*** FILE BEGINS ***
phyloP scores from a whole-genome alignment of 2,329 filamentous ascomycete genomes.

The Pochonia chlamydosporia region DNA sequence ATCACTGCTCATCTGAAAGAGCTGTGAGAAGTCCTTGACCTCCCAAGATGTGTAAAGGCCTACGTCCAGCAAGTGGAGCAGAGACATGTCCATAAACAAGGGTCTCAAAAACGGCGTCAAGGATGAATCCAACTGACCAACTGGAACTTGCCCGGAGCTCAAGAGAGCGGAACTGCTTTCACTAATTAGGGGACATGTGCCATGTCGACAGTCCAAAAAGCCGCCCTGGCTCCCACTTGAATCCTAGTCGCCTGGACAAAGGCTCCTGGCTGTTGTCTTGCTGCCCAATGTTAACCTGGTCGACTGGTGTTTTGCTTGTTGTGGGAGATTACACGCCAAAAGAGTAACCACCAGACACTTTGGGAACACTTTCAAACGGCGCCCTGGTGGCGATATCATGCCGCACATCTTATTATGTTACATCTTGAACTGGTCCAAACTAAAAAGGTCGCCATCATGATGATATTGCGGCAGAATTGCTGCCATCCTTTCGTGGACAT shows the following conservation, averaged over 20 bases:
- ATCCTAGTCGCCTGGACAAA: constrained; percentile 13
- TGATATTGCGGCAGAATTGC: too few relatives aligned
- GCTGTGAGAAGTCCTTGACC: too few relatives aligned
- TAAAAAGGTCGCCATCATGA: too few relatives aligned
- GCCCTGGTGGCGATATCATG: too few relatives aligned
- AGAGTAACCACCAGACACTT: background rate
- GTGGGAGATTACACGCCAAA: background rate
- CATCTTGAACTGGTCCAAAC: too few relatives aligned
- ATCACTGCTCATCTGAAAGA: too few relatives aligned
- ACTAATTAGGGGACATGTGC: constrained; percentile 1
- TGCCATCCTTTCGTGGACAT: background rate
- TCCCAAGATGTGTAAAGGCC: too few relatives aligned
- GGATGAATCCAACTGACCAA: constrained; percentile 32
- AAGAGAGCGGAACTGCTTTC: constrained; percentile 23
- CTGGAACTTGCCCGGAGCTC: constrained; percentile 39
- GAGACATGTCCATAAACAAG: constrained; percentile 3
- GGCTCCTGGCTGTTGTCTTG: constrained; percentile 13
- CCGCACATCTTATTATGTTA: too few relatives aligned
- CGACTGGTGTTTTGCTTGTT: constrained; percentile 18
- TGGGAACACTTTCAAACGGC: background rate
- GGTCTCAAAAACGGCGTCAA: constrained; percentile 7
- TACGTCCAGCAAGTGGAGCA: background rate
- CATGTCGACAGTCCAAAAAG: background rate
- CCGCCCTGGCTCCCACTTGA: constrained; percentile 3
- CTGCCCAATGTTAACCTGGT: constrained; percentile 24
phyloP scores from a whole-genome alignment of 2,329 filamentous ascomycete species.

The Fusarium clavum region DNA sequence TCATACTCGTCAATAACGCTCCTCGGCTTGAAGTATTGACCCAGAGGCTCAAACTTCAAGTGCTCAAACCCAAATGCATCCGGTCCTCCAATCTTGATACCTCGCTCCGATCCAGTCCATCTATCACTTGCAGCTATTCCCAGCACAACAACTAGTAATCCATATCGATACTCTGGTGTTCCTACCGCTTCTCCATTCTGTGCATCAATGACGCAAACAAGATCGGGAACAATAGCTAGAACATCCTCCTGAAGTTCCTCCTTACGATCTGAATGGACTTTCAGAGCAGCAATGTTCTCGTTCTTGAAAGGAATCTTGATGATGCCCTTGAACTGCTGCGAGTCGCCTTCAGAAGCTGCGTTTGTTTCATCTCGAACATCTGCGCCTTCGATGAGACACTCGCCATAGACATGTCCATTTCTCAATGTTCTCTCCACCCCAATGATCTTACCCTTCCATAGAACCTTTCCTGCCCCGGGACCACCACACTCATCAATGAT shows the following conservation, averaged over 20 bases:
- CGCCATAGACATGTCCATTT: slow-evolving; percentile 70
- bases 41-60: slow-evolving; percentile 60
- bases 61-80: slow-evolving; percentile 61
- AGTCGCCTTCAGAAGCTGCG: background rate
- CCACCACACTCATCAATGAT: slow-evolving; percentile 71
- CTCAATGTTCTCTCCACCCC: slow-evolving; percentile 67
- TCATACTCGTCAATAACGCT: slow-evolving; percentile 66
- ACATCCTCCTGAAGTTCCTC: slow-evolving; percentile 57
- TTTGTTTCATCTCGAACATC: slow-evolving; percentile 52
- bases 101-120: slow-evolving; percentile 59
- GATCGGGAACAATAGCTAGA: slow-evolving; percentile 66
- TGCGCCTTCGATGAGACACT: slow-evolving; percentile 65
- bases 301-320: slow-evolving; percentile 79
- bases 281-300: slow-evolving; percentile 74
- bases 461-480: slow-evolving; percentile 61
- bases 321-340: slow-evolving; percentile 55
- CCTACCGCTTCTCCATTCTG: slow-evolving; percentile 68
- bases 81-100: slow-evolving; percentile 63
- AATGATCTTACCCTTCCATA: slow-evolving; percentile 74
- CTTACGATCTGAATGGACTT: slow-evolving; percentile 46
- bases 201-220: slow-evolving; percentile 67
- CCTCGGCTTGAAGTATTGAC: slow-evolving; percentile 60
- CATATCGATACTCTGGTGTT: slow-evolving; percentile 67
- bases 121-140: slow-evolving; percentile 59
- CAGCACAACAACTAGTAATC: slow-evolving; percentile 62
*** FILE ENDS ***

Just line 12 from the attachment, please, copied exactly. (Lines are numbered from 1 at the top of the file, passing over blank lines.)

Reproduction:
- ACTAATTAGGGGACATGTGC: constrained; percentile 1